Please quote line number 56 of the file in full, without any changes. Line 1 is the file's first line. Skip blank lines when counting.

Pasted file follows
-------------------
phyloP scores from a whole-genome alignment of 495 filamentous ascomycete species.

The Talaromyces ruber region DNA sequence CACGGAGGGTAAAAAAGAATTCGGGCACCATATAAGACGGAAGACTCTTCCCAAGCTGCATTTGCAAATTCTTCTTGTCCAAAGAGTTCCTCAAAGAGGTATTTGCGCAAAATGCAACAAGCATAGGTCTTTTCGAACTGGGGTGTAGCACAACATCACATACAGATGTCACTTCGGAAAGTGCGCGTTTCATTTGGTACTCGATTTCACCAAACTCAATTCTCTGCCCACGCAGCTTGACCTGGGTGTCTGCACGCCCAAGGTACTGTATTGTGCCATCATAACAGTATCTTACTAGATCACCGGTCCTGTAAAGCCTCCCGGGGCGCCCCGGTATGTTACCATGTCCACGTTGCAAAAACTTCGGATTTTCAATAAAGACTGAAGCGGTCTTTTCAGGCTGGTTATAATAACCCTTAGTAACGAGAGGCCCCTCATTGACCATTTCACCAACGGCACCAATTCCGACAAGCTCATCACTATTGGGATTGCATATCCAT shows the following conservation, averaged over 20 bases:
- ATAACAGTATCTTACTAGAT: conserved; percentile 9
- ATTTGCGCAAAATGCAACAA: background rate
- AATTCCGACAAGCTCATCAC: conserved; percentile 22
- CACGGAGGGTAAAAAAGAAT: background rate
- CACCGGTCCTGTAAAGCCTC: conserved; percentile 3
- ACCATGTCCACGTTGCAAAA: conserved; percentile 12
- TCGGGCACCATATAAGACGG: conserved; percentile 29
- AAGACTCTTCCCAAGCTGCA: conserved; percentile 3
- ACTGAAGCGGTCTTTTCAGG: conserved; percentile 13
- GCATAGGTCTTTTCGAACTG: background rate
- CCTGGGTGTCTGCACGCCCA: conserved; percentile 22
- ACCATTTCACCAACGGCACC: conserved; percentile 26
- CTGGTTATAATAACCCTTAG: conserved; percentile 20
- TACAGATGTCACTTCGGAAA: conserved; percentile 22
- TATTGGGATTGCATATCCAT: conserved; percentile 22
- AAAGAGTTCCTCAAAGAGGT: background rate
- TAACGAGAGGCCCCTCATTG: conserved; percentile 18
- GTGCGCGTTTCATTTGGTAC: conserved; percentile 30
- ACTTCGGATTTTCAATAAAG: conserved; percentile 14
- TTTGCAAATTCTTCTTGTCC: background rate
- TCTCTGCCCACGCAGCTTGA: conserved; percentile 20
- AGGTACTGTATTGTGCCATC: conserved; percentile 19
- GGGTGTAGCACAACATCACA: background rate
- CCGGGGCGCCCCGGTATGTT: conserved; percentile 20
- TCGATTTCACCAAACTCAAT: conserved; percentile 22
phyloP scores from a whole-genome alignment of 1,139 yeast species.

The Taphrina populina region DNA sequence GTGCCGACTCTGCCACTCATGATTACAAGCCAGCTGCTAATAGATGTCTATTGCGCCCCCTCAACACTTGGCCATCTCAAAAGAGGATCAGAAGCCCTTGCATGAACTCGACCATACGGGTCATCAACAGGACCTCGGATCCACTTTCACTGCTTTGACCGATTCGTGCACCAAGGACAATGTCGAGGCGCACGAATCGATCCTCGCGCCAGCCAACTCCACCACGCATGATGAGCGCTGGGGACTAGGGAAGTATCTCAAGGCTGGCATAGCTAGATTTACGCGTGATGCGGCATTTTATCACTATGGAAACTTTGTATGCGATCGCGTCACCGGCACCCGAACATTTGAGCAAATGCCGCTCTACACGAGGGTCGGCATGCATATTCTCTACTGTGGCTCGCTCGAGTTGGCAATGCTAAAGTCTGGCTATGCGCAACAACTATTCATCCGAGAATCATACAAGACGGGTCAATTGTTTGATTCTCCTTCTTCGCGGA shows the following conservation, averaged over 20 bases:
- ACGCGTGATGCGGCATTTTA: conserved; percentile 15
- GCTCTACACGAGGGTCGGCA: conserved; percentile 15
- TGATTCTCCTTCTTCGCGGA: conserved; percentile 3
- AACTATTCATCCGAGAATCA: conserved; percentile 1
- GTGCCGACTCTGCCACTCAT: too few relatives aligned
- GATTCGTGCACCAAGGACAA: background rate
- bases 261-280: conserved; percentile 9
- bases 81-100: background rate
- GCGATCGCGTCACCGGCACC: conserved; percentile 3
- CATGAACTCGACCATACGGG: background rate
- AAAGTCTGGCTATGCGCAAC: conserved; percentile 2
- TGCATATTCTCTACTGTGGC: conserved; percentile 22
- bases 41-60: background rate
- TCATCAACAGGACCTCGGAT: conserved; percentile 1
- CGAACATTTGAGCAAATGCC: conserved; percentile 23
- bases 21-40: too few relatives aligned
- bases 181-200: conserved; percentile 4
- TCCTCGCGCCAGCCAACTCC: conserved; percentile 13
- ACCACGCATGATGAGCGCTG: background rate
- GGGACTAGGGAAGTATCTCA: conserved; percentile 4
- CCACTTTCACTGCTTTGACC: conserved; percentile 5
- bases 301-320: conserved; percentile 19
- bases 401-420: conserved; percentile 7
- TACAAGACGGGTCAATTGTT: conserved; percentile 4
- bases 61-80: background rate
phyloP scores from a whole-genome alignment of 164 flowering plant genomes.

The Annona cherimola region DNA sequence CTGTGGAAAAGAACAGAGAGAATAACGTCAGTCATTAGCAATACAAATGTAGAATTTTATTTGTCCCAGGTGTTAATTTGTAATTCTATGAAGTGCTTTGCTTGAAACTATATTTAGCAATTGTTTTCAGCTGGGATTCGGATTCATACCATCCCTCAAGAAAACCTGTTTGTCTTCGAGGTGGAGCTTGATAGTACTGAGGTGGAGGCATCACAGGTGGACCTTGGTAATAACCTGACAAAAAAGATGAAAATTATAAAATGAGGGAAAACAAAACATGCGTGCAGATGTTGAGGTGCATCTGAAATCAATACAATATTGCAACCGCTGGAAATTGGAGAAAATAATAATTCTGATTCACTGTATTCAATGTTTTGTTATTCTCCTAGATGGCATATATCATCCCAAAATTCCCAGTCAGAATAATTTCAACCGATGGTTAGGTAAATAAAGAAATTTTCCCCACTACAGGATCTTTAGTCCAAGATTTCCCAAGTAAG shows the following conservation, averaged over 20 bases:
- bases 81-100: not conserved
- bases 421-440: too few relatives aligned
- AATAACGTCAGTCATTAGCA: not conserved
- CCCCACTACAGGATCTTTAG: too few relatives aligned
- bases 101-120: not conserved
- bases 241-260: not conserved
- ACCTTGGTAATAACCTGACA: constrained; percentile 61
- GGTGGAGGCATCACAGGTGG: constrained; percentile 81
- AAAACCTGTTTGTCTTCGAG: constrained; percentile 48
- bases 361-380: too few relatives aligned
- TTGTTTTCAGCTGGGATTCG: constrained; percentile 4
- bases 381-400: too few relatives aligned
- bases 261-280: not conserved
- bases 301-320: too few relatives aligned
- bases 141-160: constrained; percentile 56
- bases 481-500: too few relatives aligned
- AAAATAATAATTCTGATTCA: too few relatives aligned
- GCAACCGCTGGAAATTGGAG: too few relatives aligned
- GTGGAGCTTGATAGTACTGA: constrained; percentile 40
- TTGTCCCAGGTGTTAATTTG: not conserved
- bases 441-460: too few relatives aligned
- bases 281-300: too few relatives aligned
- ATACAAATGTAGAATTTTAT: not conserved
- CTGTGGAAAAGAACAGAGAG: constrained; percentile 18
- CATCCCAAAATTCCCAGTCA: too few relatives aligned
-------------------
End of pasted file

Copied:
The Annona cherimola region DNA sequence CTGTGGAAAAGAACAGAGAGAATAACGTCAGTCATTAGCAATACAAATGTAGAATTTTATTTGTCCCAGGTGTTAATTTGTAATTCTATGAAGTGCTTTGCTTGAAACTATATTTAGCAATTGTTTTCAGCTGGGATTCGGATTCATACCATCCCTCAAGAAAACCTGTTTGTCTTCGAGGTGGAGCTTGATAGTACTGAGGTGGAGGCATCACAGGTGGACCTTGGTAATAACCTGACAAAAAAGATGAAAATTATAAAATGAGGGAAAACAAAACATGCGTGCAGATGTTGAGGTGCATCTGAAATCAATACAATATTGCAACCGCTGGAAATTGGAGAAAATAATAATTCTGATTCACTGTATTCAATGTTTTGTTATTCTCCTAGATGGCATATATCATCCCAAAATTCCCAGTCAGAATAATTTCAACCGATGGTTAGGTAAATAAAGAAATTTTCCCCACTACAGGATCTTTAGTCCAAGATTTCCCAAGTAAG shows the following conservation, averaged over 20 bases: